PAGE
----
The Fall - Hex Enduction Hour
NME.COM feature on The Fall - Hex Enduction Hour album including album review, artwork, tracks, listen now, tour dates, discography and more.
Release date: 07 September 2009
Tracklisting click track to read more
- The Classical
- Jawbone + The Air-Rifle
- Hip Priest
- Fortress / Deer Park
- Mere Pseud Mag. Ed
- Winter (Hostel-Maxi)
- Winter 2
- Just Step S'ways
- Who Makes The Nazis?
- Deer Park (John Peel Session)
- Who Makes The Nazis? (John Peel Session)
- I'm Into C.B. (7" Version)
- Session Musician (Live Version)
- Jazzed Up Punk Shit (Live Version)
- I'm Into C.B. (Stars On 45 Version) (Live Version)
- And This Day
- Deer Park (Live Version)
- And This Day (Revisited) (Live Version)
A bit like the crocodile. Only nastier. And without quite so many teeth.
- Dec 13, 2002
A jubilant [I]"Heyheyheyhey!"[/I] chorus, a bassline you'd swap your soul for - there's a wildly spirally sense of free-booting lunacy here.
- Aug 14, 1999
This leaves the world bewildered.
- Feb 9, 2001
'Your Future Is Our Clutter' is out in the spring
The Wurzels also join next year's three day summer bash
'This Nation's Saving Grace' is the first to be re-released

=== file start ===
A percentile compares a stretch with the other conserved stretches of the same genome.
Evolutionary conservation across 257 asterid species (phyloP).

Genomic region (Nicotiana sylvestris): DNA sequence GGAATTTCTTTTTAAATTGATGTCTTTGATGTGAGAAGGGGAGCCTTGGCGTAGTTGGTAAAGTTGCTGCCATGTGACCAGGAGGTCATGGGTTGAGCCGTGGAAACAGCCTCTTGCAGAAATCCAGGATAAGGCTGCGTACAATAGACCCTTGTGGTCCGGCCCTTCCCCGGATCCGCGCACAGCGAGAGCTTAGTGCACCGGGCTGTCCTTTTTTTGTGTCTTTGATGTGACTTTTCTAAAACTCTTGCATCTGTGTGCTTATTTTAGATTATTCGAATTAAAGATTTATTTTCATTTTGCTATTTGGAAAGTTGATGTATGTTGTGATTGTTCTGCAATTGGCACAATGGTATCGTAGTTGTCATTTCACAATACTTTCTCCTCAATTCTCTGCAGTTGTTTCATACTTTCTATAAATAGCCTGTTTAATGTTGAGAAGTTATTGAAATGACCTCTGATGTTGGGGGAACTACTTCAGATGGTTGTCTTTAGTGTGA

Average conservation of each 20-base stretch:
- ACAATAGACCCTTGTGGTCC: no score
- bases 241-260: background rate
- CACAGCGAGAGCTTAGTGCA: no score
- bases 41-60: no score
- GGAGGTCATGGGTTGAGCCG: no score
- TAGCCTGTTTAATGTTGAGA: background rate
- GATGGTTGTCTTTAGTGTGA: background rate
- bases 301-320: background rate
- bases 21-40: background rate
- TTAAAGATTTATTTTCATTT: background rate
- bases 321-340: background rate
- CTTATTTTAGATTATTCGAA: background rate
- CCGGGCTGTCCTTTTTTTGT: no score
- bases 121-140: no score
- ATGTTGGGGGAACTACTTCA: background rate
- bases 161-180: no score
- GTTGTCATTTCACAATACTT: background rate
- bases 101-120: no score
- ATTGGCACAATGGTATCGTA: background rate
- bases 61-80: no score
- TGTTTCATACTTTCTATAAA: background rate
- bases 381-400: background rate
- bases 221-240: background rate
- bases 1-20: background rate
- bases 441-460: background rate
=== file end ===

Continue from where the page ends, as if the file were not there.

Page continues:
The Fall - Hex Enduction Hour: Wikipedia Album Entry
Hex Enduction Hour is a 1982 album by The Fall. It showcased a new two-drummer lineup, and the most accessible music they had yet produced. The music remained raw and noisy, but with a more pronounced melodic sense. The album was partly recorded in Iceland during the group's 1981 visit, with the remainder being completed in a disused cinema in Hitchin, England.
Mark E. Smith told journalist Sandy Robertson that he had envisaged Hex as being the group's final album and that he would not have continued in music had this been the case. However, the record received very positive reviews and was the first Fall album to make the official chart, spending 3 weeks in and peaking at #71.
In 1984, Motown Records expressed an interest in signing the band to a new UK division and asked to hear their back catalogue. "Hex" was the only album Smith had to hand. The letter the group received back stated "I see no commercial potential in this band whatsoever". Smith publicly speculated that this might have had something to do with the lines "Where are the obligatory niggers? / Hey there, fuckface" from album opener "The Classical".
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